Bitcoin Critical Argument – Team Matias

Team Leader: Anthony Matias

Members: Brent Adkins1, Justin Baker4, Steve LeBano2, Anthony Matias3

Our Thesis: The system of Bitcoin is unstable because it has no one to oversee the whole process.  This system has no safety next like banks have with insurance companies.  One’s savings on Bitcoin can be easily hacked or manipulated by a computer programmer. Bitcoin is like operating a casino, the people who run it will rake in a good percent of the money while others gains and losses don’t matter.

Our Argument:  The Bitcoin currency system is a bunch of users trading and trusting that the person that they are trading with is giving them a sufficient amount of Bitcoin in return for the product.  Bitcoin has no safe net in case they are hacked.  For instance, over 87,000 bitcoins were stolen from the server and couldn’t be replaced, which depreciated the value of the bitcoin greatly.  A security lapse allowed hackers to make off with over 200,000 dollars worth of bit coin after the gained unauthorized access to bitcoin wallets stored by customers and the server. Both of these hacks happened in a mere few weeks.  These examples show that the system is flawed and is easy to be hacked into.

Even though this “revolutionary” currency system seems to work at first glance, in reality it is incredibly flawed and hard to trust since there is no authority.

This entry was posted in Anthony Matias, Bitcoin Arguments. Bookmark the permalink.

2 Responses to Bitcoin Critical Argument – Team Matias

  1. davidbdale says:

    I really admire that you articulated a specific thesis and argument, Team. The time was short and it would have been tempting to just toss a lot of information onto the page, but you showed discipline in organizing your ideas this way.

    Your argument is interesting and valuable. I have no idea whether you’re right or wrong. The entire topic is so fresh that anything we say about it is pure speculation, but that won’t stop me from offering some contrary speculations of my own to balance yours. In doing so, I’m not criticizing; this process of engaging in argument helps both you and me to clarify what we mean and to identify what we know and don’t know.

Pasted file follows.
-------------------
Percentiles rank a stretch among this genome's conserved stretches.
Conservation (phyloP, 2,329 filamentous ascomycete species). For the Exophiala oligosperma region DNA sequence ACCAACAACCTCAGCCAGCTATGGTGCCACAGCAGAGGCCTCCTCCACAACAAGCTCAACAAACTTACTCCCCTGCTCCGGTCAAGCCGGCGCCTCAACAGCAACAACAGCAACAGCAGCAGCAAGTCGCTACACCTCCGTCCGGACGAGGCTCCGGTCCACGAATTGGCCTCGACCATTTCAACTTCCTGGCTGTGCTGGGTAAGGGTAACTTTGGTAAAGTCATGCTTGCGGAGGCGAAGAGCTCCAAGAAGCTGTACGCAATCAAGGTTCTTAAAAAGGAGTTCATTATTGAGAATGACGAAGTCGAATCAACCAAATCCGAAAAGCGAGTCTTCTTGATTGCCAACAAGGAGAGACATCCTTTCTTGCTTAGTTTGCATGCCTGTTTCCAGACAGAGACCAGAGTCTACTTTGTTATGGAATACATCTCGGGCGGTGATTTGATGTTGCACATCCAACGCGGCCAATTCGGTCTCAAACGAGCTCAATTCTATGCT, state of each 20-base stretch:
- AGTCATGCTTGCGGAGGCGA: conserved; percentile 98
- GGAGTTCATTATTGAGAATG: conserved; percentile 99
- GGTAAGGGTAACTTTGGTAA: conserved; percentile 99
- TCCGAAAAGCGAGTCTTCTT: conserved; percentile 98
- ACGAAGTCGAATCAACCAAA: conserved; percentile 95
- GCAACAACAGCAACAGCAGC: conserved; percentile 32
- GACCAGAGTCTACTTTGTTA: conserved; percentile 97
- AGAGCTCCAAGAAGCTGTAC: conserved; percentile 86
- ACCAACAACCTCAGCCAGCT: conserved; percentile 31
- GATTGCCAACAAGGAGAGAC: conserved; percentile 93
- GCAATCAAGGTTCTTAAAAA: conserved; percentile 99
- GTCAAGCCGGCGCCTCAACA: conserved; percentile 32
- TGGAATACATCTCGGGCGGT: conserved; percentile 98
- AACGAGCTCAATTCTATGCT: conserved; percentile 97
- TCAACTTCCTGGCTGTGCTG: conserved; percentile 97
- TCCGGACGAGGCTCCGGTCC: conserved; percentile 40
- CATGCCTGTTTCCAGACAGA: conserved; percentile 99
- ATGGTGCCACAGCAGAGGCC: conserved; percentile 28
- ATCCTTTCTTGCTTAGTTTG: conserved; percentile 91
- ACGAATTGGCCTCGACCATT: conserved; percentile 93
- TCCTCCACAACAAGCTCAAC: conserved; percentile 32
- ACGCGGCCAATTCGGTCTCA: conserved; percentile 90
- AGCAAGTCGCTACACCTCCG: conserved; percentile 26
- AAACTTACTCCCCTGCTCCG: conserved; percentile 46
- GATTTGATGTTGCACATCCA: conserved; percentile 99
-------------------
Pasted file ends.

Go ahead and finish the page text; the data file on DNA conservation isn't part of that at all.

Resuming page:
First, it would be crazy to expect a new currency to be universally reliable and stable. Imagine the first few people who were presented with paper dollars instead of gold coins. Um . . . . can’t I just have the gold, please?

    Then too, this system is designed for hackers. If any system was ever going to be vulnerable to manipulation, it would be a system used primarily by experts in manipulation. (I’m not calling hackers criminals, but drug cartels are clearly more perilous than pharmaceutical companies as ways of creating wealth precisely because their participants are already ruthless lawbreakers.) The upside of doing business exclusively with hackers, for the operators of the system, is that their vulnerabilities are exposed quickly and can be fixed. And if the system can be made invulnerable to highly motivated hackers, what chance does law enforcement have of keeping up with the newest versions of the exchanges that conduct anonymous trades in illicit goods?

    As for the “safety net” of traditional bank deposits being insured, etc., try explaining to the millions of Americans who lost their pensions in 2008 that they were safe when they trusted American businesses, the government, and investment bankers with their retirement savings.

    Why did you not grade yourselves? I’ll ask you to explain in class.

  2. davidbdale says:

    Graded for all participants. Good work.

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